I roll the majority of my games in my baseball room.  However, I have rolled a few games outside on my backyard deck during the summer.  My goal is to roll a complete APBA Saddle Racing game race outside on my deck.  Next summer I guess, on a day that is not too windy ;)

I really do not have any superstitions about doing something a certain way for my APBA games.  I do like my dice to be shaken thoroughly.  I use a foam beer coozie, as my "cup".  These are large enough to allow the dice to roll around for some good "mixing".  I use a dice tower, and I have since purchased one of George Adams beautiful ballparks.  He created Metropolitan Stadium, circa 1965 for me.  But I only use the park when the ’65 Twins are at home.  For all of my other 1965 games, I am still rolling the dice into my dice tower.  (Attached picture of dice tower, and Met Stadium).

Rapid Fire Questions with Jim!!

Hockey fan or no? 

Yes!  Minnesota Wild, and I really miss the Minnesota North Stars.

Being a Twins fan, did you root for the AL team or against the hated Royals?  

I rooted big-time for the Royals … love their formula for success!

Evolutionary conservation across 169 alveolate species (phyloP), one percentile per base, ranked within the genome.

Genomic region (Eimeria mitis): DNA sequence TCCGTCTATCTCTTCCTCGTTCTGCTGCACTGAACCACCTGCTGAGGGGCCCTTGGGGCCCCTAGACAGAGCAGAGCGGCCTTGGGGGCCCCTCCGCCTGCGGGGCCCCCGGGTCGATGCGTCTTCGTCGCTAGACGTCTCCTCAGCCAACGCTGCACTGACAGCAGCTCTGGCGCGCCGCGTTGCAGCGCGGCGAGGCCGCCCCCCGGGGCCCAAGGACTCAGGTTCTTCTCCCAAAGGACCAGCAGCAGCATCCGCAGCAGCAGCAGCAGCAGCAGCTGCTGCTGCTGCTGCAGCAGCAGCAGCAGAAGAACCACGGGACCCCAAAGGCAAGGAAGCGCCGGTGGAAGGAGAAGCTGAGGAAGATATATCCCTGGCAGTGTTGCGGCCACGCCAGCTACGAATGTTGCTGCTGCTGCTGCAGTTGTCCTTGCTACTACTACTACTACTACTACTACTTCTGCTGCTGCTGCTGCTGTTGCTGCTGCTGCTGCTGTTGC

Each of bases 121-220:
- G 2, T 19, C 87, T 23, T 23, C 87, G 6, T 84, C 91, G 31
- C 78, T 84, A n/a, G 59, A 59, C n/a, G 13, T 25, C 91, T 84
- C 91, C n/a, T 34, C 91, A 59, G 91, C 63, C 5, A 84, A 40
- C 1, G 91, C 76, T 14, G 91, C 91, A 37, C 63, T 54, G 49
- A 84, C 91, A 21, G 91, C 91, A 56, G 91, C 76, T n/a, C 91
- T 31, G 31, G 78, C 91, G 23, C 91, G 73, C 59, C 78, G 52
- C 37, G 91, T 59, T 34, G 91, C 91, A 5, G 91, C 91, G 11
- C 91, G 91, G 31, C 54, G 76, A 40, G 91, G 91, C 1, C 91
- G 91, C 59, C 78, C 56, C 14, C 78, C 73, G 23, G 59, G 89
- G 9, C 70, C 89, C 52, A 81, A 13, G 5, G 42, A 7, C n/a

All-time favorite Twins player? 

Might be the obvious choice, but I cannot place anyone above Harmon Killebrew.  The sad thing for me is, I was only 9 when he retired (as a Royal which broke my young heart).  I managed to get his autograph on his 1965 APBA card at the Mall of America in 2000.  He signed the card and an 8×10 which hangs in my baseball room, and he asked me how he was hitting.  Killer is one of the former Major Leaguers who played APBA Baseball.

You get to go back in time and attend a game at a stadium no longer in existence.  Which do you choose?

Too difficult to say one park, so I will say 3 parks ;) …. #1 Ebbets Field, #2 League Park in Cleveland, #3 Municipal Park in KC to watch the Monarchs.

Which baseball broadcaster do you turn the volume down for?

In the late 80’s early 90’s I would have said Hawk Harrelson, but today, I sort of appreciate him.

The APBA Blog:  Congratulations on organizing a fourth successful Twin Cities APBA Baseball Tournament. What rewards do you reap from doing that?